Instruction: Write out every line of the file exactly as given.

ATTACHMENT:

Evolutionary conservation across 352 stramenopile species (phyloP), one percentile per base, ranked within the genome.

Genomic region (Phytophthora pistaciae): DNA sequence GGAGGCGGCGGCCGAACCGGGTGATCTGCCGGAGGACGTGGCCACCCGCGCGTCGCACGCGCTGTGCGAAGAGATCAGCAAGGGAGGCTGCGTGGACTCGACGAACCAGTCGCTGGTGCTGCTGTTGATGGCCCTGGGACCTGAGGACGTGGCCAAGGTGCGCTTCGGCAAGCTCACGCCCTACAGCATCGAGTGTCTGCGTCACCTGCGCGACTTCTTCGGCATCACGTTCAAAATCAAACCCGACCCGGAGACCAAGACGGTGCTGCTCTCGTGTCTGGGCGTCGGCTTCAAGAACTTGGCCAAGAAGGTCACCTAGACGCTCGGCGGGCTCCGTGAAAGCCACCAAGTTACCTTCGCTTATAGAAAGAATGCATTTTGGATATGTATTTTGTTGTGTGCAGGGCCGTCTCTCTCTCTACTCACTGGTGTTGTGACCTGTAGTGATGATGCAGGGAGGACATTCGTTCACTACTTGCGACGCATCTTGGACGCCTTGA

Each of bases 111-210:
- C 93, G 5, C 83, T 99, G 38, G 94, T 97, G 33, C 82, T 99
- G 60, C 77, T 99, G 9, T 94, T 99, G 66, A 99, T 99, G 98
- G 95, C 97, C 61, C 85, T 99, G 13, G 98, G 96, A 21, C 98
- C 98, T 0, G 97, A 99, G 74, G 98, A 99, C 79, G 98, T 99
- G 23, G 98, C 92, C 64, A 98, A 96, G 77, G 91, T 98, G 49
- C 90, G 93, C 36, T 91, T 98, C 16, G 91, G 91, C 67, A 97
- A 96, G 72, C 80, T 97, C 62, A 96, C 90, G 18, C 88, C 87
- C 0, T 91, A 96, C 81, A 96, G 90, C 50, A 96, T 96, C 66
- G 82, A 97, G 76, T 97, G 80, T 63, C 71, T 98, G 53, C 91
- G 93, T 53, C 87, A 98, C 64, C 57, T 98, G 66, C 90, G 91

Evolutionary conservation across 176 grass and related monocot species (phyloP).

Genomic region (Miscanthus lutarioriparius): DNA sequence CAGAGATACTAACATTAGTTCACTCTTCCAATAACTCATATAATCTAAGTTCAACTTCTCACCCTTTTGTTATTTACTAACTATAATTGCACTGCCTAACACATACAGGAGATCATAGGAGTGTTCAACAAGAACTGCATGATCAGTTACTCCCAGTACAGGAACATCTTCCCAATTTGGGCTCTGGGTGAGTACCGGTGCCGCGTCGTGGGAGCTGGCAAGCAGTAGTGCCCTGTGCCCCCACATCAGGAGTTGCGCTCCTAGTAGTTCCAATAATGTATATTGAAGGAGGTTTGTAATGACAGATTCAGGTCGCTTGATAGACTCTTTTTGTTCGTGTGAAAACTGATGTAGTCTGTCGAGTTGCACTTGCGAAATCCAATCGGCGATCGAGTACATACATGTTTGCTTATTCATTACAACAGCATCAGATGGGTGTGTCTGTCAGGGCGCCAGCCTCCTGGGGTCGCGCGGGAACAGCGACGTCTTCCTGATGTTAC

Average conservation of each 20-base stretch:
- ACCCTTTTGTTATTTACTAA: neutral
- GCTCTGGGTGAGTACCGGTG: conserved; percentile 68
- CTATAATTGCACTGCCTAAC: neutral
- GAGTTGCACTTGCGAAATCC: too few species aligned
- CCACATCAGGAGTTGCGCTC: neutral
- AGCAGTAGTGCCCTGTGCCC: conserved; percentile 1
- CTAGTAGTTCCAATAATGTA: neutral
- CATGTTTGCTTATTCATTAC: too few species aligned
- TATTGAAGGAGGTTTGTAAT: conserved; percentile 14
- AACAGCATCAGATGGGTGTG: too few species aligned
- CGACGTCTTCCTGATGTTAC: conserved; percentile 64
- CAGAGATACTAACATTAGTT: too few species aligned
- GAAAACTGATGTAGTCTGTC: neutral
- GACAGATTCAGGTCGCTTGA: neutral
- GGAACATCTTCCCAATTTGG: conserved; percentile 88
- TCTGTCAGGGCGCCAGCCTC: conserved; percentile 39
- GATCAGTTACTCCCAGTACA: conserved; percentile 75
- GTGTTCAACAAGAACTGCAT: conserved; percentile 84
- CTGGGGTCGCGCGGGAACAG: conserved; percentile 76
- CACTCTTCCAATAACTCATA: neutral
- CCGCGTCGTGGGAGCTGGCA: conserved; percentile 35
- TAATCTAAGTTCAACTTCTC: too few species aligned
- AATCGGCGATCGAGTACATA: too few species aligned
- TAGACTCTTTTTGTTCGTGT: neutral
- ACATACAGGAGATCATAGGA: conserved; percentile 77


Evolutionary conservation across 352 stramenopile species (phyloP), one percentile per base, ranked within the genome.

Genomic region (Phytophthora pistaciae): DNA sequence GGAGGCGGCGGCCGAACCGGGTGATCTGCCGGAGGACGTGGCCACCCGCGCGTCGCACGCGCTGTGCGAAGAGATCAGCAAGGGAGGCTGCGTGGACTCGACGAACCAGTCGCTGGTGCTGCTGTTGATGGCCCTGGGACCTGAGGACGTGGCCAAGGTGCGCTTCGGCAAGCTCACGCCCTACAGCATCGAGTGTCTGCGTCACCTGCGCGACTTCTTCGGCATCACGTTCAAAATCAAACCCGACCCGGAGACCAAGACGGTGCTGCTCTCGTGTCTGGGCGTCGGCTTCAAGAACTTGGCCAAGAAGGTCACCTAGACGCTCGGCGGGCTCCGTGAAAGCCACCAAGTTACCTTCGCTTATAGAAAGAATGCATTTTGGATATGTATTTTGTTGTGTGCAGGGCCGTCTCTCTCTCTACTCACTGGTGTTGTGACCTGTAGTGATGATGCAGGGAGGACATTCGTTCACTACTTGCGACGCATCTTGGACGCCTTGA

Each of bases 111-210:
- C 93, G 5, C 83, T 99, G 38, G 94, T 97, G 33, C 82, T 99
- G 60, C 77, T 99, G 9, T 94, T 99, G 66, A 99, T 99, G 98
- G 95, C 97, C 61, C 85, T 99, G 13, G 98, G 96, A 21, C 98
- C 98, T 0, G 97, A 99, G 74, G 98, A 99, C 79, G 98, T 99
- G 23, G 98, C 92, C 64, A 98, A 96, G 77, G 91, T 98, G 49
- C 90, G 93, C 36, T 91, T 98, C 16, G 91, G 91, C 67, A 97
- A 96, G 72, C 80, T 97, C 62, A 96, C 90, G 18, C 88, C 87
- C 0, T 91, A 96, C 81, A 96, G 90, C 50, A 96, T 96, C 66
- G 82, A 97, G 76, T 97, G 80, T 63, C 71, T 98, G 53, C 91
- G 93, T 53, C 87, A 98, C 64, C 57, T 98, G 66, C 90, G 91

Evolutionary conservation across 176 grass and related monocot species (phyloP).

Genomic region (Miscanthus lutarioriparius): DNA sequence CAGAGATACTAACATTAGTTCACTCTTCCAATAACTCATATAATCTAAGTTCAACTTCTCACCCTTTTGTTATTTACTAACTATAATTGCACTGCCTAACACATACAGGAGATCATAGGAGTGTTCAACAAGAACTGCATGATCAGTTACTCCCAGTACAGGAACATCTTCCCAATTTGGGCTCTGGGTGAGTACCGGTGCCGCGTCGTGGGAGCTGGCAAGCAGTAGTGCCCTGTGCCCCCACATCAGGAGTTGCGCTCCTAGTAGTTCCAATAATGTATATTGAAGGAGGTTTGTAATGACAGATTCAGGTCGCTTGATAGACTCTTTTTGTTCGTGTGAAAACTGATGTAGTCTGTCGAGTTGCACTTGCGAAATCCAATCGGCGATCGAGTACATACATGTTTGCTTATTCATTACAACAGCATCAGATGGGTGTGTCTGTCAGGGCGCCAGCCTCCTGGGGTCGCGCGGGAACAGCGACGTCTTCCTGATGTTAC

Average conservation of each 20-base stretch:
- ACCCTTTTGTTATTTACTAA: neutral
- GCTCTGGGTGAGTACCGGTG: conserved; percentile 68
- CTATAATTGCACTGCCTAAC: neutral
- GAGTTGCACTTGCGAAATCC: too few species aligned
- CCACATCAGGAGTTGCGCTC: neutral
- AGCAGTAGTGCCCTGTGCCC: conserved; percentile 1
- CTAGTAGTTCCAATAATGTA: neutral
- CATGTTTGCTTATTCATTAC: too few species aligned
- TATTGAAGGAGGTTTGTAAT: conserved; percentile 14
- AACAGCATCAGATGGGTGTG: too few species aligned
- CGACGTCTTCCTGATGTTAC: conserved; percentile 64
- CAGAGATACTAACATTAGTT: too few species aligned
- GAAAACTGATGTAGTCTGTC: neutral
- GACAGATTCAGGTCGCTTGA: neutral
- GGAACATCTTCCCAATTTGG: conserved; percentile 88
- TCTGTCAGGGCGCCAGCCTC: conserved; percentile 39
- GATCAGTTACTCCCAGTACA: conserved; percentile 75
- GTGTTCAACAAGAACTGCAT: conserved; percentile 84
- CTGGGGTCGCGCGGGAACAG: conserved; percentile 76
- CACTCTTCCAATAACTCATA: neutral
- CCGCGTCGTGGGAGCTGGCA: conserved; percentile 35
- TAATCTAAGTTCAACTTCTC: too few species aligned
- AATCGGCGATCGAGTACATA: too few species aligned
- TAGACTCTTTTTGTTCGTGT: neutral
- ACATACAGGAGATCATAGGA: conserved; percentile 77